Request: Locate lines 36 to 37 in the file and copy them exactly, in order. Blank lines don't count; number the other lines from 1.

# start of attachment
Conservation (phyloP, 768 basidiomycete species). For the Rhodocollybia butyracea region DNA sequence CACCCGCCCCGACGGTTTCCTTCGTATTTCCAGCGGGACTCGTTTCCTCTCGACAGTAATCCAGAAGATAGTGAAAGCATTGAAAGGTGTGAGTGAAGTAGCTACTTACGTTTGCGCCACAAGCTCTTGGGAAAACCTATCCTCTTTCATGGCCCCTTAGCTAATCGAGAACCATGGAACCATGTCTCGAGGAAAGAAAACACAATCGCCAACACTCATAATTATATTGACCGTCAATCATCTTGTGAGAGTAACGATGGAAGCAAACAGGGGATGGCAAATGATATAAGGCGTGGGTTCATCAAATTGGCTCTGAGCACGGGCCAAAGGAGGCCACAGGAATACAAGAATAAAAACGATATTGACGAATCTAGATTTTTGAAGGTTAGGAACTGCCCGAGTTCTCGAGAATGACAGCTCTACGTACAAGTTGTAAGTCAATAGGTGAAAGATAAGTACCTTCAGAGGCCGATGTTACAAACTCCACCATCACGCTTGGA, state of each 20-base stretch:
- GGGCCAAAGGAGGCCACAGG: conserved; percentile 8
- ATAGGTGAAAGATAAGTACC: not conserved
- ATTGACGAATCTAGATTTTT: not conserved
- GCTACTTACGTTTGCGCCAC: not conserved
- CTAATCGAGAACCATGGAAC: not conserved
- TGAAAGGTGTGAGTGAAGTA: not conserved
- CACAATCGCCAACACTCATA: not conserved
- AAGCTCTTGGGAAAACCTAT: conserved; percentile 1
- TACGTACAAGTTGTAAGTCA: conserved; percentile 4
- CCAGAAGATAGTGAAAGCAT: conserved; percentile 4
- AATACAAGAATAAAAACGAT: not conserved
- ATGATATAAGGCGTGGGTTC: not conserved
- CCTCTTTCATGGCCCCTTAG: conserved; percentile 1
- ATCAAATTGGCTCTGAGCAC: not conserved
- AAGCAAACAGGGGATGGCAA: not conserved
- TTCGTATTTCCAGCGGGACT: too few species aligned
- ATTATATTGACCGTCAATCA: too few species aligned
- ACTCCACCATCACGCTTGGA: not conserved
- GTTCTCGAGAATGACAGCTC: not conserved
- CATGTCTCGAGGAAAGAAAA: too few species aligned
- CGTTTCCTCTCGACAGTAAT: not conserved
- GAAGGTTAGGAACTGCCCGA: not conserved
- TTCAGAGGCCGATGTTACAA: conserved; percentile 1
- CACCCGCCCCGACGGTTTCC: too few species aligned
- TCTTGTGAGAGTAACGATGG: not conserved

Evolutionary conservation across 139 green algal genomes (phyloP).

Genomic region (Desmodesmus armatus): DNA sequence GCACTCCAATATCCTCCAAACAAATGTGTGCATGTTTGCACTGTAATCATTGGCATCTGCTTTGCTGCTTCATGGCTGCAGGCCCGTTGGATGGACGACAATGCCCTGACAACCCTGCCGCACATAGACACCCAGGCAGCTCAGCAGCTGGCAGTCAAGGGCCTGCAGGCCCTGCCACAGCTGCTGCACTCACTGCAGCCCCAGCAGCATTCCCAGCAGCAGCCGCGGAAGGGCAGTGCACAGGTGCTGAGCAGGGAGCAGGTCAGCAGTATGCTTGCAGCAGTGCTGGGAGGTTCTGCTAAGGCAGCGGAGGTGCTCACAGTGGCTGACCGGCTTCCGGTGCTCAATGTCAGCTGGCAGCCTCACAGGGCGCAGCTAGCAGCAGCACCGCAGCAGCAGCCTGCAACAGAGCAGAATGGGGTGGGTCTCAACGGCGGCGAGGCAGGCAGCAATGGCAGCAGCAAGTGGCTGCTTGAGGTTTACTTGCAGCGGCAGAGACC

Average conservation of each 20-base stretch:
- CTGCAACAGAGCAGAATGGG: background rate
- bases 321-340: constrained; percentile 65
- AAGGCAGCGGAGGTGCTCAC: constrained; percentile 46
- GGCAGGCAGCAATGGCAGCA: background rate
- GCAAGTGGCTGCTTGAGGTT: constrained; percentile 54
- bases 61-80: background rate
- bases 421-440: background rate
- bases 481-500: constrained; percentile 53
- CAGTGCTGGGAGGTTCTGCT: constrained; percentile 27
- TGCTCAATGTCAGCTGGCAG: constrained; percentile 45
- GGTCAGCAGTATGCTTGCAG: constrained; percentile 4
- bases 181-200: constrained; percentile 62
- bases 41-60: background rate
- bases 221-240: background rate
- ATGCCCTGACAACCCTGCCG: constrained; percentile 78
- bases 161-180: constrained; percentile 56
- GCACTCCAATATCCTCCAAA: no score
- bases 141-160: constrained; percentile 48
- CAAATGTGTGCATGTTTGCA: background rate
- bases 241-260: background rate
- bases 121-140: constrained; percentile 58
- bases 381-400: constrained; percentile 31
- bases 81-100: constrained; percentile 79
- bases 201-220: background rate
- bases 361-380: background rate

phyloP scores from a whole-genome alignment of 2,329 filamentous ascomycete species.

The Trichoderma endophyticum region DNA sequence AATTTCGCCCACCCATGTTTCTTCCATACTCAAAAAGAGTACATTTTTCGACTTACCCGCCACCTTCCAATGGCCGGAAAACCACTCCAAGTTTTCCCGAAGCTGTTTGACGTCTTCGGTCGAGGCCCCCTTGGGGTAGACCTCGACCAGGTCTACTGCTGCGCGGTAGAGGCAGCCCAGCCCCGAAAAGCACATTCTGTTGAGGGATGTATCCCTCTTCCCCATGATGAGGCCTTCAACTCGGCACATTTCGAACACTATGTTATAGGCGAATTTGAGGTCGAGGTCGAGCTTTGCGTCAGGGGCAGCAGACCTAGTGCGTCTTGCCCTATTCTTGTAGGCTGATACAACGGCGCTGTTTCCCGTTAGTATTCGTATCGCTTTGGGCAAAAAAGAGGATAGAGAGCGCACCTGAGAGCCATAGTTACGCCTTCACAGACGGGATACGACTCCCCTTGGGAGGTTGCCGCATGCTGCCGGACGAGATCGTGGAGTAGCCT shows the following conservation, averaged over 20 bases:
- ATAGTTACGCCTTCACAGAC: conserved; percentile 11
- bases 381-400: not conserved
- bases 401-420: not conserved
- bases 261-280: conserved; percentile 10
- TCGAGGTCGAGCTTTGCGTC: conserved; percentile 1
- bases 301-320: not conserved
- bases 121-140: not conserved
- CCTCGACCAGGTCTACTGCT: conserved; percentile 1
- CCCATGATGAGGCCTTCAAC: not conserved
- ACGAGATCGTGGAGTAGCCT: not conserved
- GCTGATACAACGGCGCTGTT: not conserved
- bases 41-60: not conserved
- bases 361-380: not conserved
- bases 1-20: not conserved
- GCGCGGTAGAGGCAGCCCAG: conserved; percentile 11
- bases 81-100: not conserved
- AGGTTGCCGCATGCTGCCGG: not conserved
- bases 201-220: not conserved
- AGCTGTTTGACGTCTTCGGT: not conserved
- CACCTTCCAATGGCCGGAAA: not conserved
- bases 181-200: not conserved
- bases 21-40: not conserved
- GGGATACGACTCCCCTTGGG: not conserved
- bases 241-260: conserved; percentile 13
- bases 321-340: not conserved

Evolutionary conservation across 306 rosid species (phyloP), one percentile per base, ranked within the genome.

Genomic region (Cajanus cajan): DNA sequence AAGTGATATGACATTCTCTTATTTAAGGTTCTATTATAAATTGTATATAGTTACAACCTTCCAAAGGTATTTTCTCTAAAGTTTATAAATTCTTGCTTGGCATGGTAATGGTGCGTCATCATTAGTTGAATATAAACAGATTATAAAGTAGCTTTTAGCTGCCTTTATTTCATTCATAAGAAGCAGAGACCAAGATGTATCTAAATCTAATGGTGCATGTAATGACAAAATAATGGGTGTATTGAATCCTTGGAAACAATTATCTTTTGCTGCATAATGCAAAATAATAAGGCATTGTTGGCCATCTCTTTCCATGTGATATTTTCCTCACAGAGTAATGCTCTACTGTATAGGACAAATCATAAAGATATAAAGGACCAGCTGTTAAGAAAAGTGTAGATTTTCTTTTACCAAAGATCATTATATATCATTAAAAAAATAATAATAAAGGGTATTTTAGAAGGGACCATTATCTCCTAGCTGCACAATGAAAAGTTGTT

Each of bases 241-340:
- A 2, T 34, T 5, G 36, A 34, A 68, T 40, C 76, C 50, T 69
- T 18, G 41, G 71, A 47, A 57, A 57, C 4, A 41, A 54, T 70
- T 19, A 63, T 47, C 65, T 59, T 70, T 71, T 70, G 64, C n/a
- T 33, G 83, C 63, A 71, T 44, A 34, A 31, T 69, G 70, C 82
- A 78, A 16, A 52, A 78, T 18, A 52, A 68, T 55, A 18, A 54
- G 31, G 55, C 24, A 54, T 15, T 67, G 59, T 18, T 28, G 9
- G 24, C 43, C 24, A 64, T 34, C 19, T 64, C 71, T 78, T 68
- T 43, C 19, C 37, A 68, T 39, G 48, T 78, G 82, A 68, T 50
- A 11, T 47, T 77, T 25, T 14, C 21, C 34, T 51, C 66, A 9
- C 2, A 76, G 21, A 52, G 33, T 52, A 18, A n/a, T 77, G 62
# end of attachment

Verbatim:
- bases 421-440: background rate
- bases 481-500: constrained; percentile 53